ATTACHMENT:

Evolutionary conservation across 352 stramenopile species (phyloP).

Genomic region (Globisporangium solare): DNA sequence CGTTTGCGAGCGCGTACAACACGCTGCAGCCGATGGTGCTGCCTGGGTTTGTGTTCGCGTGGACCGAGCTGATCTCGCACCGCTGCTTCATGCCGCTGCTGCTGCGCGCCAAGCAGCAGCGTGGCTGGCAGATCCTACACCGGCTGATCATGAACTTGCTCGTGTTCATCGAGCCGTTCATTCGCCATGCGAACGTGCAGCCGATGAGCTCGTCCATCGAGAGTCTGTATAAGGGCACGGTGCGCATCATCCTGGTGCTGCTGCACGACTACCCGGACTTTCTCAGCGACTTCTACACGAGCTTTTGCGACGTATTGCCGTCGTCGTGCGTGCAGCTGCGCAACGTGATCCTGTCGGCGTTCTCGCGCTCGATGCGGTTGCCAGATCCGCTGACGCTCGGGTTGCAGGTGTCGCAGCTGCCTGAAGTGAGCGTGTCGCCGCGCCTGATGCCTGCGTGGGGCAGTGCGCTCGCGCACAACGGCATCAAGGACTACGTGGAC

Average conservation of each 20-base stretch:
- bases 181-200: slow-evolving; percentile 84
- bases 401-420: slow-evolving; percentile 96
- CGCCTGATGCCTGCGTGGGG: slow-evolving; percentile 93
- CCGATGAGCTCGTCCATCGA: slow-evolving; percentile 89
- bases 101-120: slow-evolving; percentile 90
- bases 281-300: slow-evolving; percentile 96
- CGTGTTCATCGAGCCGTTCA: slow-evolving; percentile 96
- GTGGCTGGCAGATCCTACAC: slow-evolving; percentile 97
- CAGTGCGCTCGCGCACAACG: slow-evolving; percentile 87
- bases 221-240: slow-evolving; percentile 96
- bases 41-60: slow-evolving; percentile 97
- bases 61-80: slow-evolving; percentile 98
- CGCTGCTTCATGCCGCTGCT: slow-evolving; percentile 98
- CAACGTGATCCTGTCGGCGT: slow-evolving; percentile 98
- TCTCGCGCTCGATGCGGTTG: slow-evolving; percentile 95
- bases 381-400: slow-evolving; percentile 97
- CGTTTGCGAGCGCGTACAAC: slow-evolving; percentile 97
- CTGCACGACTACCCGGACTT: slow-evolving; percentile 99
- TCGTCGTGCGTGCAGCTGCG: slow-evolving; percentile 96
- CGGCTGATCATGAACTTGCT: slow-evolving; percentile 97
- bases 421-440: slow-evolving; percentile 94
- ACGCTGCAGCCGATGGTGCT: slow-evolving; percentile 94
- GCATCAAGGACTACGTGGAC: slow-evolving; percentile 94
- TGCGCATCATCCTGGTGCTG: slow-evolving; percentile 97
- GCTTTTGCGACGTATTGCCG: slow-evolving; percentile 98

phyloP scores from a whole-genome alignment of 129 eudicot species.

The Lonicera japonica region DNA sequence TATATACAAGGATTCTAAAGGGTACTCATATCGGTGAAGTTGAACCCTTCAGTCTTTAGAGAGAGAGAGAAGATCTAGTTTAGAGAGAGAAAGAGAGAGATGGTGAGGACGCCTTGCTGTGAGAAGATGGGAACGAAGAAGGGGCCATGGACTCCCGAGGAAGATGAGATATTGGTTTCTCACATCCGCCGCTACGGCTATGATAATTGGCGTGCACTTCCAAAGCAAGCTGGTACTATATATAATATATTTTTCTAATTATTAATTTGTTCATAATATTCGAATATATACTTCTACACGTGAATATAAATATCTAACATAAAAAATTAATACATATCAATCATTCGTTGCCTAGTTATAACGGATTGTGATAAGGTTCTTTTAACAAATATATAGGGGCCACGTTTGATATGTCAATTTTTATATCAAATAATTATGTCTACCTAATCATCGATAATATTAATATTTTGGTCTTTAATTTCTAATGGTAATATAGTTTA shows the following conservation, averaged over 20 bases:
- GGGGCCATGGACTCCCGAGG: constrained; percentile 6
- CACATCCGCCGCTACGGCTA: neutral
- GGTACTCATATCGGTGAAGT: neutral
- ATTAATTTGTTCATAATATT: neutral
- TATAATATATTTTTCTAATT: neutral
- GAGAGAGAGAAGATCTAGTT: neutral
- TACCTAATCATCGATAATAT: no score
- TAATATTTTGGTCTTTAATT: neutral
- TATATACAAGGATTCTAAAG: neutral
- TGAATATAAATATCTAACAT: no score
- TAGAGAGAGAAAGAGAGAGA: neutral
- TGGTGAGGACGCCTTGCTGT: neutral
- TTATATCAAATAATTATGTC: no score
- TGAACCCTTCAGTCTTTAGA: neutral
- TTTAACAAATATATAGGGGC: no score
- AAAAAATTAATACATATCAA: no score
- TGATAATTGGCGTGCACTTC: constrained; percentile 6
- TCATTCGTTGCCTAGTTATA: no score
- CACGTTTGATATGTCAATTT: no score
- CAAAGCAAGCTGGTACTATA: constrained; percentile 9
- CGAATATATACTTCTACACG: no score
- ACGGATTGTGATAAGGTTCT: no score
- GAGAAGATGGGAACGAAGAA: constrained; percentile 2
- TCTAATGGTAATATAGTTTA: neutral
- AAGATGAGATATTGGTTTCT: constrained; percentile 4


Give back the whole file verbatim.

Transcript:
Evolutionary conservation across 352 stramenopile species (phyloP).

Genomic region (Globisporangium solare): DNA sequence CGTTTGCGAGCGCGTACAACACGCTGCAGCCGATGGTGCTGCCTGGGTTTGTGTTCGCGTGGACCGAGCTGATCTCGCACCGCTGCTTCATGCCGCTGCTGCTGCGCGCCAAGCAGCAGCGTGGCTGGCAGATCCTACACCGGCTGATCATGAACTTGCTCGTGTTCATCGAGCCGTTCATTCGCCATGCGAACGTGCAGCCGATGAGCTCGTCCATCGAGAGTCTGTATAAGGGCACGGTGCGCATCATCCTGGTGCTGCTGCACGACTACCCGGACTTTCTCAGCGACTTCTACACGAGCTTTTGCGACGTATTGCCGTCGTCGTGCGTGCAGCTGCGCAACGTGATCCTGTCGGCGTTCTCGCGCTCGATGCGGTTGCCAGATCCGCTGACGCTCGGGTTGCAGGTGTCGCAGCTGCCTGAAGTGAGCGTGTCGCCGCGCCTGATGCCTGCGTGGGGCAGTGCGCTCGCGCACAACGGCATCAAGGACTACGTGGAC

Average conservation of each 20-base stretch:
- bases 181-200: slow-evolving; percentile 84
- bases 401-420: slow-evolving; percentile 96
- CGCCTGATGCCTGCGTGGGG: slow-evolving; percentile 93
- CCGATGAGCTCGTCCATCGA: slow-evolving; percentile 89
- bases 101-120: slow-evolving; percentile 90
- bases 281-300: slow-evolving; percentile 96
- CGTGTTCATCGAGCCGTTCA: slow-evolving; percentile 96
- GTGGCTGGCAGATCCTACAC: slow-evolving; percentile 97
- CAGTGCGCTCGCGCACAACG: slow-evolving; percentile 87
- bases 221-240: slow-evolving; percentile 96
- bases 41-60: slow-evolving; percentile 97
- bases 61-80: slow-evolving; percentile 98
- CGCTGCTTCATGCCGCTGCT: slow-evolving; percentile 98
- CAACGTGATCCTGTCGGCGT: slow-evolving; percentile 98
- TCTCGCGCTCGATGCGGTTG: slow-evolving; percentile 95
- bases 381-400: slow-evolving; percentile 97
- CGTTTGCGAGCGCGTACAAC: slow-evolving; percentile 97
- CTGCACGACTACCCGGACTT: slow-evolving; percentile 99
- TCGTCGTGCGTGCAGCTGCG: slow-evolving; percentile 96
- CGGCTGATCATGAACTTGCT: slow-evolving; percentile 97
- bases 421-440: slow-evolving; percentile 94
- ACGCTGCAGCCGATGGTGCT: slow-evolving; percentile 94
- GCATCAAGGACTACGTGGAC: slow-evolving; percentile 94
- TGCGCATCATCCTGGTGCTG: slow-evolving; percentile 97
- GCTTTTGCGACGTATTGCCG: slow-evolving; percentile 98

phyloP scores from a whole-genome alignment of 129 eudicot species.

The Lonicera japonica region DNA sequence TATATACAAGGATTCTAAAGGGTACTCATATCGGTGAAGTTGAACCCTTCAGTCTTTAGAGAGAGAGAGAAGATCTAGTTTAGAGAGAGAAAGAGAGAGATGGTGAGGACGCCTTGCTGTGAGAAGATGGGAACGAAGAAGGGGCCATGGACTCCCGAGGAAGATGAGATATTGGTTTCTCACATCCGCCGCTACGGCTATGATAATTGGCGTGCACTTCCAAAGCAAGCTGGTACTATATATAATATATTTTTCTAATTATTAATTTGTTCATAATATTCGAATATATACTTCTACACGTGAATATAAATATCTAACATAAAAAATTAATACATATCAATCATTCGTTGCCTAGTTATAACGGATTGTGATAAGGTTCTTTTAACAAATATATAGGGGCCACGTTTGATATGTCAATTTTTATATCAAATAATTATGTCTACCTAATCATCGATAATATTAATATTTTGGTCTTTAATTTCTAATGGTAATATAGTTTA shows the following conservation, averaged over 20 bases:
- GGGGCCATGGACTCCCGAGG: constrained; percentile 6
- CACATCCGCCGCTACGGCTA: neutral
- GGTACTCATATCGGTGAAGT: neutral
- ATTAATTTGTTCATAATATT: neutral
- TATAATATATTTTTCTAATT: neutral
- GAGAGAGAGAAGATCTAGTT: neutral
- TACCTAATCATCGATAATAT: no score
- TAATATTTTGGTCTTTAATT: neutral
- TATATACAAGGATTCTAAAG: neutral
- TGAATATAAATATCTAACAT: no score
- TAGAGAGAGAAAGAGAGAGA: neutral
- TGGTGAGGACGCCTTGCTGT: neutral
- TTATATCAAATAATTATGTC: no score
- TGAACCCTTCAGTCTTTAGA: neutral
- TTTAACAAATATATAGGGGC: no score
- AAAAAATTAATACATATCAA: no score
- TGATAATTGGCGTGCACTTC: constrained; percentile 6
- TCATTCGTTGCCTAGTTATA: no score
- CACGTTTGATATGTCAATTT: no score
- CAAAGCAAGCTGGTACTATA: constrained; percentile 9
- CGAATATATACTTCTACACG: no score
- ACGGATTGTGATAAGGTTCT: no score
- GAGAAGATGGGAACGAAGAA: constrained; percentile 2
- TCTAATGGTAATATAGTTTA: neutral
- AAGATGAGATATTGGTTTCT: constrained; percentile 4